The Michigan Health and Hospital Association (MHA) Keystone Center recently released their annual report, which details the center’s accomplishments throughout FY 2020-2021. The report discusses the center’s impact and future frameworks around health equity, workplace safety, and maternal health.
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The MHA Keystone Center is a Federally-listed Patient Safety Organization (PSO) created by the Patient Safety and Quality Improvement Act (PSQIA). Under the PSQIA, PSOs collect data from adverse events to collectively learn from mistakes and inefficient procedures in care. The act also gives health care workers legal protection in reporting these errors to create a culture of learning and improvement in hospitals.
The MHA Keystone Center takes this data from health care workers and provides feedback and recommendations to the potential solution to the problem. It aims to improve quality and safety in health care statewide. The report says:
“Since its inception in 2003, the MHA Keystone Center has served as a driving force to improve the safety and quality of health care statewide and beyond. This past program year, the MHA Keystone Center and its member hospitals worked tirelessly to advance care and ensure that every person in every community receives high-quality, equitable, and safe care.”
One of the center’s key priorities is addressing disparities and achieving health equity in health systems statewide. According to the report, over 130 hospitals and health systems in Michigan signed the MHA pledge to address racism and health inequities. The pledge indicates a “unified commitment to addressing disparities, dismantling institutional racism, and achieving health equity.”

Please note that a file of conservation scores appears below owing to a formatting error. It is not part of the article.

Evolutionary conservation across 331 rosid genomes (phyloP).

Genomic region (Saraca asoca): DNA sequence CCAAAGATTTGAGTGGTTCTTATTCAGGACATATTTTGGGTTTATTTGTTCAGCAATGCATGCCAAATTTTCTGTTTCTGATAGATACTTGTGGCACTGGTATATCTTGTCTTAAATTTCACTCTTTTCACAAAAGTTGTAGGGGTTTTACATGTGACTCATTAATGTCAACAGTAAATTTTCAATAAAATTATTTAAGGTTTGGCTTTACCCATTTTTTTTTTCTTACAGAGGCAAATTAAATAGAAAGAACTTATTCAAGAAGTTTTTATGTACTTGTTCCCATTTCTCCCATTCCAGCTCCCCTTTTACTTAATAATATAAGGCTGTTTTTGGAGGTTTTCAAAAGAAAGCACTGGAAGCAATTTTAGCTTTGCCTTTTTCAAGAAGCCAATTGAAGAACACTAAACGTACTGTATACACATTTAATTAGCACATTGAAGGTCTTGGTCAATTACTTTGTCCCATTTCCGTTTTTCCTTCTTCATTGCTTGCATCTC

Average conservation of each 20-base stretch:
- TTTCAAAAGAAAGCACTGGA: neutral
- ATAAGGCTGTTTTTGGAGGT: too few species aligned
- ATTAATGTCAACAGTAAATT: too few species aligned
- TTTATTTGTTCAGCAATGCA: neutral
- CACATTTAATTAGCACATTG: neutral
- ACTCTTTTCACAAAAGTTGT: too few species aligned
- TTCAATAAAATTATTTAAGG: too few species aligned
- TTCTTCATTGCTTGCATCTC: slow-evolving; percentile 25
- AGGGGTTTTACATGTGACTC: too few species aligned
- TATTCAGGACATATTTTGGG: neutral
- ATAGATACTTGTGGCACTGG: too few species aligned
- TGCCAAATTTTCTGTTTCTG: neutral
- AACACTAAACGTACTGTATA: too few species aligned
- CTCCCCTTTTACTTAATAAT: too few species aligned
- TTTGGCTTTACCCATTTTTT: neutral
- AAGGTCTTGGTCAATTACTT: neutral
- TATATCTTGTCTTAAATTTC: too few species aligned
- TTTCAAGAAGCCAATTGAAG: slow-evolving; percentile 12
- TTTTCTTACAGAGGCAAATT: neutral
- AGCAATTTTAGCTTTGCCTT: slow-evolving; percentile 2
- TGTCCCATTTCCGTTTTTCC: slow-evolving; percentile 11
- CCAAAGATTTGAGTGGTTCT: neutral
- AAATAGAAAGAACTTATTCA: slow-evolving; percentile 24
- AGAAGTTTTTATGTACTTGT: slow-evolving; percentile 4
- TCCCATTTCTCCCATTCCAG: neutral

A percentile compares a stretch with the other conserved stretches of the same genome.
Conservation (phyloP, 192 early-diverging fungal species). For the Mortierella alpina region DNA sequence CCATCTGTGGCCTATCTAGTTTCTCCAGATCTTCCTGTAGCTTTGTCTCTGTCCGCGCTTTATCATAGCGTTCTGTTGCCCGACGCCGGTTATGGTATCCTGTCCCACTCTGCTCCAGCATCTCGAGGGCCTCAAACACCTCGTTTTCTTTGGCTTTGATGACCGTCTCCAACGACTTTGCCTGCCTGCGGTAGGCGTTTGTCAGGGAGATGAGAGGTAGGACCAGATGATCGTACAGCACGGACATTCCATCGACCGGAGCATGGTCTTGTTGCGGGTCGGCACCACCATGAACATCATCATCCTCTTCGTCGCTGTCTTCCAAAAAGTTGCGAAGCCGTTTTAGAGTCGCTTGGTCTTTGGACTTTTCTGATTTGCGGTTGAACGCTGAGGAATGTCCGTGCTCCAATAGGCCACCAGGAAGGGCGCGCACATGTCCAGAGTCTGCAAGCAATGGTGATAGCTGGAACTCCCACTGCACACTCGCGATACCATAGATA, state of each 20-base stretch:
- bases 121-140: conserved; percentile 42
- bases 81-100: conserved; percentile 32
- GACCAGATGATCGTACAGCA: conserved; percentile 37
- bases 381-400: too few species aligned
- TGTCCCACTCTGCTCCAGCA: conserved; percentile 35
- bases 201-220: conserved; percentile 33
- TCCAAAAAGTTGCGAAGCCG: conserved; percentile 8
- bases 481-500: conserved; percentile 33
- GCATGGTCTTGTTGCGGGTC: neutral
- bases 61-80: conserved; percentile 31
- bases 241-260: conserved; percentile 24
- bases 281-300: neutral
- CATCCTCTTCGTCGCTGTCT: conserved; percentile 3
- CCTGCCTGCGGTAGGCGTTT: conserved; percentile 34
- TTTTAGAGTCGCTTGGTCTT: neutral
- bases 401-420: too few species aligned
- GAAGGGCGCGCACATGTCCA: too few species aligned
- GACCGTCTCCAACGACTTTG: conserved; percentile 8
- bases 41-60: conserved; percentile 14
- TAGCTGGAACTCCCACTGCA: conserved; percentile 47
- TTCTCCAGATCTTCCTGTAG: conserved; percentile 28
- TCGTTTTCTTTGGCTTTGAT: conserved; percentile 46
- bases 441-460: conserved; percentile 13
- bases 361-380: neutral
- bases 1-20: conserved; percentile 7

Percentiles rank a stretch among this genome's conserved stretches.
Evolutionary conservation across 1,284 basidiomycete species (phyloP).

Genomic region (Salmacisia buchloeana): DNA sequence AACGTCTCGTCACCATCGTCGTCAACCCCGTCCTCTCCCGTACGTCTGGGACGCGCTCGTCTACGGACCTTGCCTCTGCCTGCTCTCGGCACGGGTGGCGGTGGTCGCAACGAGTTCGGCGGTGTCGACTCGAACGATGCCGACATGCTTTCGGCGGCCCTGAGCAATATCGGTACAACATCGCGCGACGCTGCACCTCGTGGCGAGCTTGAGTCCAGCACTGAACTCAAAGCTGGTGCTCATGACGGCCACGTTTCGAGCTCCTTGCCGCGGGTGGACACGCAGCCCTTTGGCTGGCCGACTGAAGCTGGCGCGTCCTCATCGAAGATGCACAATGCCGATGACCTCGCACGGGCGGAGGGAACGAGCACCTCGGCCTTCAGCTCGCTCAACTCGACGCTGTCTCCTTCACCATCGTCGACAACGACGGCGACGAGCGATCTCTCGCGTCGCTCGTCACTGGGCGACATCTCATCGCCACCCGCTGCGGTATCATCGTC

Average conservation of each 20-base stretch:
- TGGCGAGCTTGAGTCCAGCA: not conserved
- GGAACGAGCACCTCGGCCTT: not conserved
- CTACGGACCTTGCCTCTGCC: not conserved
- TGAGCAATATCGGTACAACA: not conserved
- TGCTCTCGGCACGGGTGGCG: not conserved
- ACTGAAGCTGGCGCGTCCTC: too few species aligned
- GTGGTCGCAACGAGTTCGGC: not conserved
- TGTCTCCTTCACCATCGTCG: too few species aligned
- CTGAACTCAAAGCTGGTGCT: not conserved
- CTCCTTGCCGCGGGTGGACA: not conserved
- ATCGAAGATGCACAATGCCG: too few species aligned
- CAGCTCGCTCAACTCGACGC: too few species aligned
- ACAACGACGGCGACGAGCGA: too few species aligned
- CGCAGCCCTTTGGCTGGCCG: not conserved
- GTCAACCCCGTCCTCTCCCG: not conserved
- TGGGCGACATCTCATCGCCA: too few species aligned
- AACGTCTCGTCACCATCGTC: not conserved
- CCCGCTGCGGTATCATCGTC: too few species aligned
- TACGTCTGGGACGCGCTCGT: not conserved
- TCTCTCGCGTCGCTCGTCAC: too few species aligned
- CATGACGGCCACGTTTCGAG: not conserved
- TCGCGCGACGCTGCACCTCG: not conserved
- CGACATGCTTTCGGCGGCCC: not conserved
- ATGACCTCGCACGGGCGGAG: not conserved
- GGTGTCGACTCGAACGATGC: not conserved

The center created a guide for hospitals and health systems to assist their organization in addressing disparities and provides recommendations for action and policy implementation.
The report says the center also updated their PSO event reporting platform to collect data relating to race and ethnicity to measure how adverse events relate to those metrics. It also launched the Assessing Hospitals and Health Systems to Promote Equity project to “increase organizational preparedness in addressing health disparities through consistent collection, training, validation, stratification, and use of accurate demographic data.”
The report also highlights the work of the MHA Workplace Safety Collaborative, which aims to reduce injury and safety through educational events and insights from subject matter experts. According to the report, 22 hospitals submitted occupational safety and health administration data to the MHA Keystone Center resulting in relevant PSO safety alerts and safe tables.
The MHA Workplace Safety Collaborative aims to address four key areas: violence in the health care setting, injuries from sharps and needlesticks, safe patient handling/musculoskeletal injuries, and slips, trips, and falls.
The report also discusses the importance of improving maternal and infant health through the Michigan Alliance for Innovation on Material Health (MI AIM). The report says:
“This program year, the MHA Keystone Center and the [MI AIM] focused on driving improvement in severe maternal morbidity and maternal mortality rates by addressing racial disparities in maternal care and increasing compliance with evidence-based, obstetrical safety bundles in Michigan birthing hospitals.”
Since MI AIM’s inception in 2016, there has been a 6.68% decrease in severe maternal morbidity, a 6.51% decline in severe hypertension complications, and a 20.96% reduction in complications from obstetric hemorrhage, according to the report.
Molly C. Dwyer-White, vice president of safety and quality at MHA and executive director of the MHA Keystone Center, says:
“As we celebrate the successes of the past year, the MHA Keystone Center is already looking ahead to deepen its support of member hospitals and health systems. While our goals may shift from year to year, our steadfast commitment to helping members provide person-centered, evidence-based, and equitable care remains constant.”